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Old 01-24-2003, 01:00 PM
owlofcreamcheese owlofcreamcheese is offline
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How do we know things about quasars

This question applys to quasars and pulsars and all the other stuff we have discovered in space, honestly it applys to stars as well, but somehow it seems diffrent (mabey because we DO have a local example) my question is: how do we know anything about quasars?

what was the base assumption that allows us to determine the size or brightness? or the distance? it seems like you have to know something about them in advance to determine anything about them.

like say we found a new object in space called a blurch... we looked at it, how would we decide that it was a million miles across and a billion miles away, and not 1 mile across and 50 miles away. (well thats exageration, at that point paralax would tell us pretty quick).

same with red shift and dopler effect, what is the base assumption, if we took the blurch and saw the light was tinted red, what did we originally know how red it 'should be'.

what are the base assumptions we use when we discover a totally unknown object? it seems like alot of what we use is relitive to some other property of the object, we find size by knowing distance, we know speed by observeing color. something farther away looks smaller, something closer looks bigger, don't we have to know the size to find the distance or the distance to find the size?

and after a certain distance, we can't use paralax to see how fast it moves relitive to something else, I mean the stars haven't moved in my lifetime any nodiceable amount relitive to the earth.

I don't really understand, how do we find out ANYTHING about the objects we see in telescopes?
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Old 01-24-2003, 01:16 PM
Grey Grey is offline
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For distances we used parallax initially. Stellar positions shift very slightly depending where the earth is in its orbit. From the angular shift we use some trig and we arrive at a distance. Then we discovered that certain stars had intrinsic luminosity that periodically varied. These Cepheid variable stars could then be used as a yardstick. You ID 1 star with a specific brightness at a specific distance, from there the next star with the same period but fainter is assumed to have the same surface brightness and is only dim because its further away. You can figure that distance based solely on how dim it is compared to your initial star. Now we use supernovas in a similar manner.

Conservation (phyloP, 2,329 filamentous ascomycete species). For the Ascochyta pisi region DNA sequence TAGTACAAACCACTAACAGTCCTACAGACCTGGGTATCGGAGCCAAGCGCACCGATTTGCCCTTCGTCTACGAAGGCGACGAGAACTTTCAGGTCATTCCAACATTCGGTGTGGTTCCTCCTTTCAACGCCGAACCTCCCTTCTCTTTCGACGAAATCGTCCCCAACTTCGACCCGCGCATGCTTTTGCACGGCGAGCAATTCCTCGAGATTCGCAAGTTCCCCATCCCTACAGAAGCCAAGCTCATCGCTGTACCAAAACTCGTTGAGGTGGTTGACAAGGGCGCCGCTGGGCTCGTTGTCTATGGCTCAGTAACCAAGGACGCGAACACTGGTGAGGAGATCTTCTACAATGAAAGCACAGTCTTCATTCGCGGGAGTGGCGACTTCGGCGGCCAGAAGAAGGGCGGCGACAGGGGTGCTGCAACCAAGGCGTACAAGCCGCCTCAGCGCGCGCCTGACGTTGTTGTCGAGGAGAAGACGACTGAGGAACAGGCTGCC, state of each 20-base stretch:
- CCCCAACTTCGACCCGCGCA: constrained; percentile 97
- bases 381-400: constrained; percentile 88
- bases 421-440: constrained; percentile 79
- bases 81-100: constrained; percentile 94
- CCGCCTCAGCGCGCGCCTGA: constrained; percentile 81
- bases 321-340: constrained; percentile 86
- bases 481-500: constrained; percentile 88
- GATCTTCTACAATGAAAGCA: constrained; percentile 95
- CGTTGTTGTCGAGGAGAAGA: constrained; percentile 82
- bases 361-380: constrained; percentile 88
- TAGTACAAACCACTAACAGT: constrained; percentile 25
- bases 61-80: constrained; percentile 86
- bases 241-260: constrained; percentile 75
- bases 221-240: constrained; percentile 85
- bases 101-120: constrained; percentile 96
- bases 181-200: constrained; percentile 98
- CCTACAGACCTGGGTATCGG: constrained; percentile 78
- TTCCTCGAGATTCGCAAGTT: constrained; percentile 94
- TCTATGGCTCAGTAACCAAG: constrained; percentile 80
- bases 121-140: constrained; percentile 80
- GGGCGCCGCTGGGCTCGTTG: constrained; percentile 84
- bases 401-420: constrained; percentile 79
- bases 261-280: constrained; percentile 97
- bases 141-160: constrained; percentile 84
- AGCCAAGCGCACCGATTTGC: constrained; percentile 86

But as for understanding their make up, we work from the assumption that what we see on earth is applicable across the universe. If hydrogen, when heated, emits a specific spectrum here in the lab, then hydrogen 2 million light years away must emit the same spectrum. Now when you go and look, the spectrum is the same but shifted slightly to the red end of the spectrum. Why? Well turns about that cosmic expansion acts shifts light arriving at earth by a measure proportional to the distance it has traveled. And were back to how we estimate the initial distance.

Kind of rambling, sorry about that. Hope it helps.
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Old 01-24-2003, 03:33 PM
ftg ftg is offline
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Following up Grey's post. To determine the distance to an object well outside our Local Cluster of galaxies, you need two pieces of info: it's red shift and the Hubble constant. The red shift is easy to determine if you have a powerful enough telescope and a long enough exposure time. It's the later number that's the big bugaboo. It has been remeasured, recalculated, etc. many, many times. But given the current constant and the red shift, distance is an easy calculation.

To determine size, if the object is not a point source, then distance and the arc angle of the image tells you it's size. For point sources, there are some other tricks to use. For instance, one thing that tells us quasars are fairly small, is that some have varied in brightness in short periods of time. There is nothing that can change the brightness of a galaxy in a year, let along days. Speed of light and all that.

So, if you discover new very far off blurch objects, get a spectrum and measure the red shift. Watch a whole bunch of them over time and see if they vary in brightness.
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Old 01-24-2003, 04:40 PM
Chronos Chronos is offline
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May I toot my own horn for a bit?
Quasars
Astronomical distances

As for the redshift, suppose that we know that the spectrum of hydrogen looks something like this

Red ..................|..|.....||...|....|.. Blue

And now suppose that we see something with a spectrum that looks like this

Red ...|..|.....||...|....|................. Blue

It's safe to say that that's probably the same spectrum, but shifted towards the red. Note, by the way, that this is not shifted "slightly", like Grey said, in the case of a quasar, but it is definitely shifted, and it's still recognizable.
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